L.A. Kitchen: Battling Food Issues on Many Fronts | Link TV
L.A. Kitchen: Battling Food Issues on Many Fronts
There was a lot going on at L.A. Kitchen. Over the course of six years, the Lincoln Heights-based non-profit had developed a multi-pronged approach to address the interconnected issues of hunger, food waste and employment opportunities in the city. They made a lot of progress and generated significant attention for their innovative programs. In October of 2018, though, L.A. Kitchen shut its doors.
L.A. Kitchen brought together young people aging out of the foster care system with older people returning from incarceration for a 15-week job training program. Robert Egger, who founded L.A. Kitchen and has since moved to New Mexico, says that, altogether, more than 140 people graduated from the program and that, combined, they are earning over $3 million a year in salary.
More About Broken Bread
Those working in the kitchen were given a task: "How do you feed more people, better food for less money?" The result was a "plant-forward" menu. These weren't meatless meals, but ones where the produce took center stage. "I was very excited because of L.A.'s proximity to the Central Valley and an inordinate supply of fresh, healthy, flavorful food," says Egger by phone. And so were the people they fed. Egger notes that the rating cards accompanying meals consistently came back with positive remarks.
They worked on reducing food waste, not just with the produce they purchased, but in their own preparation. "We were showing that you could chop, dice, puree, juice, zest, then take the leftovers from that process and make stocks and super fortified broths," says Egger, noting that what remained after all this could be composted.
While L.A. Kitchen meals fed people from all age groups, their target was Los Angeles' elder population. Egger, who had started D.C. Kitchen in the nation's capital back in 1989, says that he wanted to focus on Los Angeles in part because it has a large senior population that is increasing and because the number of seniors facing poverty and hunger is also rising. In addition to feeding seniors, L.A. Kitchen wanted to create jobs for older Angelenos as well. "Even though there's a huge employment market in L.A., if you're over 50, it's very difficult to find work," says Egger.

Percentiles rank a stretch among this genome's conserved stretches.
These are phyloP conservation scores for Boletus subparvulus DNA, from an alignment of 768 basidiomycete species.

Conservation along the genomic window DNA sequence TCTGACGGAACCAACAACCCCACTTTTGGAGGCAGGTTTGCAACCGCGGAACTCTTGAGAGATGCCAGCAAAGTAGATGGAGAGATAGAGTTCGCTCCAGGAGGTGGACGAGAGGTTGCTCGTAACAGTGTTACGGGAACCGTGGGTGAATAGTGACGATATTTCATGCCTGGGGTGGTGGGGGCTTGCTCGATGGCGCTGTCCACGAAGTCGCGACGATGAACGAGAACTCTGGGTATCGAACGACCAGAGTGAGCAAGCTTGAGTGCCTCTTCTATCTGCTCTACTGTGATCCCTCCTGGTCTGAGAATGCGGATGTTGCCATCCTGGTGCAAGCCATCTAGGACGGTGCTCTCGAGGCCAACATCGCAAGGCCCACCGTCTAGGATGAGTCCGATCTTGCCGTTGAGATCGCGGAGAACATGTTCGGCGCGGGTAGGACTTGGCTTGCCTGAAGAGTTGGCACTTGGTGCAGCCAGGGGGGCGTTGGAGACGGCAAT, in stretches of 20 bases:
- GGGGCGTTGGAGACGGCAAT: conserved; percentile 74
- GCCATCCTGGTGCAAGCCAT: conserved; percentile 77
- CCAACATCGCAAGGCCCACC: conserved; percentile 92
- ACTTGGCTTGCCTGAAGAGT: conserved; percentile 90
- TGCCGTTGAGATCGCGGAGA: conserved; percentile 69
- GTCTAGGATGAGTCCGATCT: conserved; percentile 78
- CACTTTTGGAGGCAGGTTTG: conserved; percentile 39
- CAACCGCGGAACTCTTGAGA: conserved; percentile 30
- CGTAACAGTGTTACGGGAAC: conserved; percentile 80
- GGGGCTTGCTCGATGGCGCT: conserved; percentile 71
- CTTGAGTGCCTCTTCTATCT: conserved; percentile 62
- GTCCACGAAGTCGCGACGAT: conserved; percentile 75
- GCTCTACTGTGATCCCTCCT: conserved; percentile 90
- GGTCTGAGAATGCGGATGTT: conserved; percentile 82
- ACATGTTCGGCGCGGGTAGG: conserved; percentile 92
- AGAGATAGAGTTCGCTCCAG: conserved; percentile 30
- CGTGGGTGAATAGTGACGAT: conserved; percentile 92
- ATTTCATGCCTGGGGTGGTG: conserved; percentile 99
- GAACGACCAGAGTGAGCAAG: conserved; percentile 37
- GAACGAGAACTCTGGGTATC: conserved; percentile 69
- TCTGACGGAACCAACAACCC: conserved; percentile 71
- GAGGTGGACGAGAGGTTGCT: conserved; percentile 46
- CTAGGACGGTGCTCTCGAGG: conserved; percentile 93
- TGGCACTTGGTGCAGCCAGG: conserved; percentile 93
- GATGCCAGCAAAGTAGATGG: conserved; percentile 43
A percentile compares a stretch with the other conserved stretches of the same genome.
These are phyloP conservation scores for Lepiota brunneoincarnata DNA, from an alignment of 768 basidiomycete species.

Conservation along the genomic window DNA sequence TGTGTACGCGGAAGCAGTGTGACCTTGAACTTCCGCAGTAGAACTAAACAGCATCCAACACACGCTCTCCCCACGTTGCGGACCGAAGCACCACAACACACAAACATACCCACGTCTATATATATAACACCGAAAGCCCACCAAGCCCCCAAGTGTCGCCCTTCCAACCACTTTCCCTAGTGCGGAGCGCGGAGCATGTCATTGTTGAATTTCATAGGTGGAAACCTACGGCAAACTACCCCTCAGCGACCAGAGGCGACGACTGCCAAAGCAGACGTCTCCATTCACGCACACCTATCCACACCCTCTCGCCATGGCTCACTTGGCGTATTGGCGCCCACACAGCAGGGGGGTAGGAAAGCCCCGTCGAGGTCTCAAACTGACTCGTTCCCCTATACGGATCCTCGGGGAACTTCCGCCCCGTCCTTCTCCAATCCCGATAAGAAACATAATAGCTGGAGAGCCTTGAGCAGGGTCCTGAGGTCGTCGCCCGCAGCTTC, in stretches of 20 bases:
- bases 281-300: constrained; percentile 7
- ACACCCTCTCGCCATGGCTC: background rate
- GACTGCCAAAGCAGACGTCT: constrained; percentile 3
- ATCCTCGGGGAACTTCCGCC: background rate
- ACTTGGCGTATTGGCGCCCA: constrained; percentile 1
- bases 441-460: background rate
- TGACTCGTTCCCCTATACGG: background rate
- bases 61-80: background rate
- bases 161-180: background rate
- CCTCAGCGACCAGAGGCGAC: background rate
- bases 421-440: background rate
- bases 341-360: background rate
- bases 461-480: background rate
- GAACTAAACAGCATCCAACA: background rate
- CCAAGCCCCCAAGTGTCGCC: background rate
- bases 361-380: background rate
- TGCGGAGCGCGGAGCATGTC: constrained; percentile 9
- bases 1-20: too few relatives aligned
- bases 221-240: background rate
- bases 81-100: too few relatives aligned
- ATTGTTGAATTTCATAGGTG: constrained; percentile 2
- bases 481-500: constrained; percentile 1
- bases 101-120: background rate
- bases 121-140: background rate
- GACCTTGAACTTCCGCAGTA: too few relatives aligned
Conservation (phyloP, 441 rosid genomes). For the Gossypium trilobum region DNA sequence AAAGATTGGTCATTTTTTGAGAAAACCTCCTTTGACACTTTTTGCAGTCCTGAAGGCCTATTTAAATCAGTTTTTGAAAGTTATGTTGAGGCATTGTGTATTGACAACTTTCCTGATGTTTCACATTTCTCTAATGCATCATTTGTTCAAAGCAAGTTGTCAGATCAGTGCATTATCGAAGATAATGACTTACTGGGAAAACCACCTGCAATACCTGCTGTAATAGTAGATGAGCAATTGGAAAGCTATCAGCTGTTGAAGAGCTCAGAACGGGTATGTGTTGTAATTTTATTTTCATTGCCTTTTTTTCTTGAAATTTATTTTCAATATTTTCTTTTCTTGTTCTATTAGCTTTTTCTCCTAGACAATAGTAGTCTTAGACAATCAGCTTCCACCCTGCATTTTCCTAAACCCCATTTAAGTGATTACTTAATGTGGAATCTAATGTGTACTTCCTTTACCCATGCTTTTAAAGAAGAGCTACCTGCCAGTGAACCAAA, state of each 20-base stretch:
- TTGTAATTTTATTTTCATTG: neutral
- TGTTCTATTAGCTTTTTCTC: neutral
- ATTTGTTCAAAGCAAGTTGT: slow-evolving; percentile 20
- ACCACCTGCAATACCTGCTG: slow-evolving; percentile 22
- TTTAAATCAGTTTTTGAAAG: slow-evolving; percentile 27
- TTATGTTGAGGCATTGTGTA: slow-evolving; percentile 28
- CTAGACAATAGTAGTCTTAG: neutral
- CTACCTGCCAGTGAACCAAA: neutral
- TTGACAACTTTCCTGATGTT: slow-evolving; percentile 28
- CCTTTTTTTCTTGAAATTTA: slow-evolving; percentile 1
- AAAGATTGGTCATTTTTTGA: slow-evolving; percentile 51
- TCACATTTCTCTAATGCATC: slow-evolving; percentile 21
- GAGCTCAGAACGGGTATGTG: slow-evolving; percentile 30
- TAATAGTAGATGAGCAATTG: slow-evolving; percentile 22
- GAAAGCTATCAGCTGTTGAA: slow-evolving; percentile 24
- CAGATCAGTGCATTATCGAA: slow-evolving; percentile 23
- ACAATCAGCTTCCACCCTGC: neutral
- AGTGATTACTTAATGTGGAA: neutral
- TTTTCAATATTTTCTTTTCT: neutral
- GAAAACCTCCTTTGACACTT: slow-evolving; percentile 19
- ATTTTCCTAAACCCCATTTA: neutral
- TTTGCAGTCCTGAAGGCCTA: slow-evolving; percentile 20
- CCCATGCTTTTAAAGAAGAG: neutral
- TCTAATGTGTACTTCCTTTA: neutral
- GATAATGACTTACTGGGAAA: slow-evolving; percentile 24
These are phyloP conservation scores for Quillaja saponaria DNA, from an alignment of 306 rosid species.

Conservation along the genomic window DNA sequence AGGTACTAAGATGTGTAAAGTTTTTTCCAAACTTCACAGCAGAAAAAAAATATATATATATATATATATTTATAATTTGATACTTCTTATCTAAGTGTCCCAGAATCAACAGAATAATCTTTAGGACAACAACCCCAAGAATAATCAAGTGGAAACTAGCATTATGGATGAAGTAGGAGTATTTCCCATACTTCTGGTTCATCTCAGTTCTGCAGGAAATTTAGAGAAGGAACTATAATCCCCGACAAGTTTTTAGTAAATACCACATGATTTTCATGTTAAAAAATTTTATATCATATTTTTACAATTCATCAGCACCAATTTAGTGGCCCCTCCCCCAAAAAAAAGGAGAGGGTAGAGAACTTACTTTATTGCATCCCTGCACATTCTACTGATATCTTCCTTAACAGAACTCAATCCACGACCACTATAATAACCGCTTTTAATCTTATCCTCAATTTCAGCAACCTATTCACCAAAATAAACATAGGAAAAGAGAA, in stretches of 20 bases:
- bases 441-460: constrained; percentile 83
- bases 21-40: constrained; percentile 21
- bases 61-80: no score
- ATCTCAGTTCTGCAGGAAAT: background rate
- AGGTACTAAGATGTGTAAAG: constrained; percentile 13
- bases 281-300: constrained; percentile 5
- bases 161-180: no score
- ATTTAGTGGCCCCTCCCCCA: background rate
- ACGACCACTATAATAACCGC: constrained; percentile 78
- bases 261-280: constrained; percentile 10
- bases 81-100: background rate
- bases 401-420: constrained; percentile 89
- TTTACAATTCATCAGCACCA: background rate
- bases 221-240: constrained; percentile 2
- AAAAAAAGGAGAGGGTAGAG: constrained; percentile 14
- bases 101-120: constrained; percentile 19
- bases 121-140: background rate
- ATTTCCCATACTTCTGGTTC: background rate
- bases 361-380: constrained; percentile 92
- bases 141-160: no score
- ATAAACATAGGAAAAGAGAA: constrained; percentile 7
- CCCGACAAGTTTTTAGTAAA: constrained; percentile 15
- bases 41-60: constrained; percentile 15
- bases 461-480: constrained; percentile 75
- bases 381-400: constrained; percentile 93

Where L.A. Kitchen hit a snag was in the for-profit arm of the endeavor, says Egger. L.A. Kitchen had been trying to get a contract with the L.A. City Department of Aging. "We spent two years losing money trying desperately to show the Department of Aging that we were dependable, committed and inspired partners for them, but they had no interest," says Egger. Ultimately, L.A. Kitchen didn't have the funds to continue.
Now, Egger is game to share his insight with others. "If you want to start a kitchen, I'll help," he says. He's also interested in procurement reform in cities, finding an answer to the question, "How do you take away the idea of low bid and replace that with best value?"
Connect with Link TV
The latest salvo is California’s long-running water wars has the potential to emerge as one of the most important pieces of water regulation in recent years.
"Desert Magazine" published from 1937 to 1985, offered readers an appealing world of mirages, ghost towns and lost treasure. Its maps sizzled with life and adventure. They were created lovingly — and it turns out painstakingly — by an elusive mapmaker.
While most people are sleeping in their cozy beds, there is a whole segment of society that is awake and keeping the city moving. In the big picture, how does night work affect the economy and society as a whole?
There is a tranquility that radiates throughout the city after-hours that can be both beautiful and lonely. Places that are normally bustling with people stand uninhabited, creating a surreal landscape that most never see.
- 1 of 58
- next ›
Roy explores the power of cooking to rehabilitate those on the margins of society and the organizations taking a chance on those who need it most.
Roy meets the individuals bringing healthy and affordable food options into South L.A. communities that lack access to fresh food.
Roy explores future culinary landscapes looking forward to a world affected by climate change.
Roy explores the issues of equality and the emergence of a new culinary landscape since the advent of legalized recreational marijuana.
Roy journeys from L.A. to Orange County to discover how non-profit innovators are tackling the problem of food waste.
- 1 of 2
- next ›